Toshiba Satellite R20
- Great OCR and tablet functions, Reasonably powerful
If you need a notebook that can also double as a tablet PC and won't be moving around too much, the R20 is a great choice.
Price$ 3,499.00 (AUD)
Toshiba's Satellite R20 is a power notebook with tablet functionality. As a tablet it performs very well, with great OCR (Optical Character Recognition) functionality, and its results in our benchmark tests were quite strong, but the design makes it quite a bit heftier than many other tablets on the market.
Running a 1.6GHz T2050 Intel Core Duo processor, an 80GB hard disk and 512MB of DDR2 RAM, the R20 is quite powerful for a tablet. Its score of 77 in World Bench 5 reflected this and indicates this machine is more than powerful enough to handle day-to-day computing tasks. We would have liked to see a little more memory included in the package as 512MB doesn't quite cut it, although the memory is expandable to 2GB if necessary.
The R20's gaming results were a little less impressive, with the onboard Intel graphics system helping the unit score 4764 in 3DMark01. This machine really isn't suited to gaming, but as a tablet PC that is no big surprise.
Of much more importance is its tablet and OCR functionality, and we are pleased to report that the R20 performed exceptionally well in this regard. Using a simple text entry box on the bottom of your screen, you can easily scribble down and input handwriting as text into any selected box or window. It had very little trouble recognizing our almost illegible writing, and if it did make a mistake, correcting it was as simple as tapping the word and having a list of alternatives displayed. It learns from previous words you input and displays common ones first. While still not as intuitive as typing, the process is quick, accurate and quite simple.
Furthermore, the 14.1in touch screen is one of the most responsive we have used. Navigating the Windows interface is simple and within a few minutes we were clicking as accurately as if we had a mouse. Running a native resolution of 1440 x 900 pixels it looks quite good, with nice colour representation and reasonably sharp, crisp presentation, but it does have a slightly dull look to it.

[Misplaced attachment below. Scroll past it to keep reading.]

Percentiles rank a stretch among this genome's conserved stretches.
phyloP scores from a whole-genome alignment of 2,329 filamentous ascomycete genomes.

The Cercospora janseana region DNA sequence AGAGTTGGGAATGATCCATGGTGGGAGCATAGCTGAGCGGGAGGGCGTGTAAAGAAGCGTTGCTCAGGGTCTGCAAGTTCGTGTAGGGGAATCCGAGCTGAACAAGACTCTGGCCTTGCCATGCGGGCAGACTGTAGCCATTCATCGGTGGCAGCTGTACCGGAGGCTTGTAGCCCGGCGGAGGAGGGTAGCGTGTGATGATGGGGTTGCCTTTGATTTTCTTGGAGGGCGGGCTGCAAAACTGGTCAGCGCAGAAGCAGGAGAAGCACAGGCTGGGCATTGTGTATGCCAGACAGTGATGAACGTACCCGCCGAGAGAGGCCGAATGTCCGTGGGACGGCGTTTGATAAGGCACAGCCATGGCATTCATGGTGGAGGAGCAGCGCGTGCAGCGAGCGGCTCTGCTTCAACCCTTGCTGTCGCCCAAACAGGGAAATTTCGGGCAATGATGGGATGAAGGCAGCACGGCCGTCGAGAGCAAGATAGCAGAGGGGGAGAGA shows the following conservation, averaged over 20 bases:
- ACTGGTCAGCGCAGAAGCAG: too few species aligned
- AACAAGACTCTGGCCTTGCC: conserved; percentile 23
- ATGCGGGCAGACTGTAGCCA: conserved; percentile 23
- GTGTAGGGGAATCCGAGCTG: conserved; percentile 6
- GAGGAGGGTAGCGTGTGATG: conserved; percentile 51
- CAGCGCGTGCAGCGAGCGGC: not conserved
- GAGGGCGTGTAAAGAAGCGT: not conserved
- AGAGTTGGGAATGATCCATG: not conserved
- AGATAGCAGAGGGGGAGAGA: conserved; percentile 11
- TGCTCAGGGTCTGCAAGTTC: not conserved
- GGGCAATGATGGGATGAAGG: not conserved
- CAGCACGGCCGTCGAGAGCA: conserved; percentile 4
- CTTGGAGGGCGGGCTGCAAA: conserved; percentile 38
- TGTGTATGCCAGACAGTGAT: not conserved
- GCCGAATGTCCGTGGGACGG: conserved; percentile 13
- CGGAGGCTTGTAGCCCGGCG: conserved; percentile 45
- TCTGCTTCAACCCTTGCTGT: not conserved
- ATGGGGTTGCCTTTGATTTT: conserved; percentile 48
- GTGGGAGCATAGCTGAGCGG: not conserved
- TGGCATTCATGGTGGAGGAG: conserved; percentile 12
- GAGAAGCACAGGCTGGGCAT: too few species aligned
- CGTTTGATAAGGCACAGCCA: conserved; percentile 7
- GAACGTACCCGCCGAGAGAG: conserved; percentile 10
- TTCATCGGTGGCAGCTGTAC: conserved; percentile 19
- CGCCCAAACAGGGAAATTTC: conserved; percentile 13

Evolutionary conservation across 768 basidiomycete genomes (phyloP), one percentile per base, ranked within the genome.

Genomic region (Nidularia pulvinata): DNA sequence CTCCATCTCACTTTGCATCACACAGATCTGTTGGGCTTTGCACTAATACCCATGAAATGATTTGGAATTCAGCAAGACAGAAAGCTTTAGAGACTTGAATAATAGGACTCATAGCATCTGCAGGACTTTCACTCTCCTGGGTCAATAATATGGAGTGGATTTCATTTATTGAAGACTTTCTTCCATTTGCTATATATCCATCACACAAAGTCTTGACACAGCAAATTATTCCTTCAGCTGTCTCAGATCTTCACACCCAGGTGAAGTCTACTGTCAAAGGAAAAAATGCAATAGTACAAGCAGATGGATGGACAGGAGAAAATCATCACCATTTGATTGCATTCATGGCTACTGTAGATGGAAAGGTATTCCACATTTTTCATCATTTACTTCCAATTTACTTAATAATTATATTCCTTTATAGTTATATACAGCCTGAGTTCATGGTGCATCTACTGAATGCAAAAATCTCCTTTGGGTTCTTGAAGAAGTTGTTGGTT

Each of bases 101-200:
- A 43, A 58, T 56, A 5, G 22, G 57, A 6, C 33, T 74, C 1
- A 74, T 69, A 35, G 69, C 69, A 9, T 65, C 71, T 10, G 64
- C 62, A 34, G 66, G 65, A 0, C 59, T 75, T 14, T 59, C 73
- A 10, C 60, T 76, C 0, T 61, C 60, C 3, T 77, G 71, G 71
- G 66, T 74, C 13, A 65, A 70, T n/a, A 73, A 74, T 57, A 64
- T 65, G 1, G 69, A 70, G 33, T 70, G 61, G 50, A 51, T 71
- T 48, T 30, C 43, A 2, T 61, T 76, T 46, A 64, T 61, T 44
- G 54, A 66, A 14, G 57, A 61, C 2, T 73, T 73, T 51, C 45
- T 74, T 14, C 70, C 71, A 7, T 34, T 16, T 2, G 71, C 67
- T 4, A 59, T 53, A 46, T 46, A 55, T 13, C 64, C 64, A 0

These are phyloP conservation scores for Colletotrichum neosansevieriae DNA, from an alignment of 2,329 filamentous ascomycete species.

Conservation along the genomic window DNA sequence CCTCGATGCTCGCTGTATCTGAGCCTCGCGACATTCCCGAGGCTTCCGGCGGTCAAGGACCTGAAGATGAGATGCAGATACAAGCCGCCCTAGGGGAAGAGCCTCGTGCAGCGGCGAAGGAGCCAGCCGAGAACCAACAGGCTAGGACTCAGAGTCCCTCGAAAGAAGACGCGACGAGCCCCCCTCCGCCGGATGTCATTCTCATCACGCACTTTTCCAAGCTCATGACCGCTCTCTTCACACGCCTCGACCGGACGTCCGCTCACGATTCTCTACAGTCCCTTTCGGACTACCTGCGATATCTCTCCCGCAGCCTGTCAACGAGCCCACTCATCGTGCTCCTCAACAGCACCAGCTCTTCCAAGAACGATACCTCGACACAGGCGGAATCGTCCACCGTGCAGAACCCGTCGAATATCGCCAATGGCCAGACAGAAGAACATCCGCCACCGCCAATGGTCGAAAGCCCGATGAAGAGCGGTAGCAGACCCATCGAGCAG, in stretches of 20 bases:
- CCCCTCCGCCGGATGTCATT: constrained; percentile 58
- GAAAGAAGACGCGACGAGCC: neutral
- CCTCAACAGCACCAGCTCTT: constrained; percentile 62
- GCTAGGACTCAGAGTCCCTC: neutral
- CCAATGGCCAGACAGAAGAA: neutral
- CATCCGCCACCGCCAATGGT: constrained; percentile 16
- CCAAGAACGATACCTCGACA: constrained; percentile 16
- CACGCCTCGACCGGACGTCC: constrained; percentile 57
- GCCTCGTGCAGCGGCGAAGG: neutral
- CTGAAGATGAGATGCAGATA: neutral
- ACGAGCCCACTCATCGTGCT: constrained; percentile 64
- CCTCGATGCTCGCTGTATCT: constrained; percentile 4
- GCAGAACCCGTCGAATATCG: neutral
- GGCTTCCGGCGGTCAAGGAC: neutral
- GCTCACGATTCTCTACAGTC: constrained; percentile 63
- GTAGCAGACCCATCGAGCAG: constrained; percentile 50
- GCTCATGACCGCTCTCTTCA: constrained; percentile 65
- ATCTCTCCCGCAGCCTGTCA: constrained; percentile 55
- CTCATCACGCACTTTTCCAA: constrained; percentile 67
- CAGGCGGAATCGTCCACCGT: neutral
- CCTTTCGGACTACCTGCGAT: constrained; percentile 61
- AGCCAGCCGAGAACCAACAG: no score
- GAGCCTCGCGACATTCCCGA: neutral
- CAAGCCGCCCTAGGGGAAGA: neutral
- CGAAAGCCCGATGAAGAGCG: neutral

However the tablet functionality is somewhat impeded by the extremely bulky design. Measuring 348mm x 260mm x 39.9mm and weighing 2.7kg, it is one of the largest tablets we have seen. Consequently it's not the ideal product if you're after a tablet to use while standing up for long periods.
It sports a standard notebook design, but has a swivel screen that can rotate and fold down to hide the keyboard. When the keyboard is hidden the screen changes orientation to a portrait view for a more natural writing experience. The main part of the unit is well constructed, housing a rather deeply mounted keyboard that is quite comfortable to type on. However we did notice that when switching from notebook to tablet form the screen flexed quite a bit. While the device may tolerate this, the flex made it feel that significant care had to be taken to avoid damage.
The R20 comes with a fairly standard array of shortcut keys. Down next to the keyboard itself are the media controls, which include play, pause, stop, track skip and volume. Running along next to the monitor on the other hand are your email, task manager and Internet Explorer keys, giving you quick access to these functions even when in tablet form.
As one of the larger tablets available on the market the R20 comes standard with a DVD-RW drive which can read and write all the major formats (DVD-R, DVD+R, DVD DL, DVD-RW, DVD+RW). There are a standard array of connections including a type II PC card slot, four USB 2.0 ports, FireWire and both VGA and S-Video outputs.
A five-in-one card reader is included, which covers SD, xD, MMC, Memory stick and Memory stick Pro and there is a biometric finger scanner placed on the bottom right hand corner of the monitor. This positioning is particularly handy as it allows you to access the scanner even when folded into tablet mode.